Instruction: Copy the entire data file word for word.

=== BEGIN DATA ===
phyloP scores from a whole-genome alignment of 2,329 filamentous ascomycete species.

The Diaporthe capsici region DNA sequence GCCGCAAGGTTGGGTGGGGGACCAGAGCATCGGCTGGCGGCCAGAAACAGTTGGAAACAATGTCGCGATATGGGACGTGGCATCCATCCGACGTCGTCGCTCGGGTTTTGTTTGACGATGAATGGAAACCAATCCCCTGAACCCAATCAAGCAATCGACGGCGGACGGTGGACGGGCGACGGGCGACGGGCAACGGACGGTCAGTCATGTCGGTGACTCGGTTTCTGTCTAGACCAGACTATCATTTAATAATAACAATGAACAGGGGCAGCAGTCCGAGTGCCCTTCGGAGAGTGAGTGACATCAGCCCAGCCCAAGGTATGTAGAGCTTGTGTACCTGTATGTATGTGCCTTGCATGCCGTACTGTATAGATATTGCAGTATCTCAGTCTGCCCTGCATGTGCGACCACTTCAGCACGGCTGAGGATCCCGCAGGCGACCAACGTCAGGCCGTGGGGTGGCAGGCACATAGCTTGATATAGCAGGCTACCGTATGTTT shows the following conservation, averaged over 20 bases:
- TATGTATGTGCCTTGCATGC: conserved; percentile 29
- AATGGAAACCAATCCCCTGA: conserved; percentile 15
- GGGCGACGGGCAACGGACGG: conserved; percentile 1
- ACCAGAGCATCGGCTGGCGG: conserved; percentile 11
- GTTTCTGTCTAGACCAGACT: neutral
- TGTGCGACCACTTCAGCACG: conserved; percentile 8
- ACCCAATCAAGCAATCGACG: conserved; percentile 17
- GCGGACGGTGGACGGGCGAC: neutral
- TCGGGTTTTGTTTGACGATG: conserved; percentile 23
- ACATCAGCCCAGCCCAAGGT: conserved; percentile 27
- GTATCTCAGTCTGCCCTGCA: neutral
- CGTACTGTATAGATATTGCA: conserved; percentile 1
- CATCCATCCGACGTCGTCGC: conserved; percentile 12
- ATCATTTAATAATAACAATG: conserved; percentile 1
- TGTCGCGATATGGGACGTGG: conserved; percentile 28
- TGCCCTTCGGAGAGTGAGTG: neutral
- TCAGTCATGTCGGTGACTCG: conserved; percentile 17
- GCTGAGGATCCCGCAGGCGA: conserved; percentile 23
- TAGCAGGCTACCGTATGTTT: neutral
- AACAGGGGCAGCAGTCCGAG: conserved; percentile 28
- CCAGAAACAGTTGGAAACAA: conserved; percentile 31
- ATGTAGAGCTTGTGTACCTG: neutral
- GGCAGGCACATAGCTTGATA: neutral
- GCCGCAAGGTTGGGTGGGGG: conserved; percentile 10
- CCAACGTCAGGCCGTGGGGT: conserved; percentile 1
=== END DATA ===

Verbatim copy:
phyloP scores from a whole-genome alignment of 2,329 filamentous ascomycete species.

The Diaporthe capsici region DNA sequence GCCGCAAGGTTGGGTGGGGGACCAGAGCATCGGCTGGCGGCCAGAAACAGTTGGAAACAATGTCGCGATATGGGACGTGGCATCCATCCGACGTCGTCGCTCGGGTTTTGTTTGACGATGAATGGAAACCAATCCCCTGAACCCAATCAAGCAATCGACGGCGGACGGTGGACGGGCGACGGGCGACGGGCAACGGACGGTCAGTCATGTCGGTGACTCGGTTTCTGTCTAGACCAGACTATCATTTAATAATAACAATGAACAGGGGCAGCAGTCCGAGTGCCCTTCGGAGAGTGAGTGACATCAGCCCAGCCCAAGGTATGTAGAGCTTGTGTACCTGTATGTATGTGCCTTGCATGCCGTACTGTATAGATATTGCAGTATCTCAGTCTGCCCTGCATGTGCGACCACTTCAGCACGGCTGAGGATCCCGCAGGCGACCAACGTCAGGCCGTGGGGTGGCAGGCACATAGCTTGATATAGCAGGCTACCGTATGTTT shows the following conservation, averaged over 20 bases:
- TATGTATGTGCCTTGCATGC: conserved; percentile 29
- AATGGAAACCAATCCCCTGA: conserved; percentile 15
- GGGCGACGGGCAACGGACGG: conserved; percentile 1
- ACCAGAGCATCGGCTGGCGG: conserved; percentile 11
- GTTTCTGTCTAGACCAGACT: neutral
- TGTGCGACCACTTCAGCACG: conserved; percentile 8
- ACCCAATCAAGCAATCGACG: conserved; percentile 17
- GCGGACGGTGGACGGGCGAC: neutral
- TCGGGTTTTGTTTGACGATG: conserved; percentile 23
- ACATCAGCCCAGCCCAAGGT: conserved; percentile 27
- GTATCTCAGTCTGCCCTGCA: neutral
- CGTACTGTATAGATATTGCA: conserved; percentile 1
- CATCCATCCGACGTCGTCGC: conserved; percentile 12
- ATCATTTAATAATAACAATG: conserved; percentile 1
- TGTCGCGATATGGGACGTGG: conserved; percentile 28
- TGCCCTTCGGAGAGTGAGTG: neutral
- TCAGTCATGTCGGTGACTCG: conserved; percentile 17
- GCTGAGGATCCCGCAGGCGA: conserved; percentile 23
- TAGCAGGCTACCGTATGTTT: neutral
- AACAGGGGCAGCAGTCCGAG: conserved; percentile 28
- CCAGAAACAGTTGGAAACAA: conserved; percentile 31
- ATGTAGAGCTTGTGTACCTG: neutral
- GGCAGGCACATAGCTTGATA: neutral
- GCCGCAAGGTTGGGTGGGGG: conserved; percentile 10
- CCAACGTCAGGCCGTGGGGT: conserved; percentile 1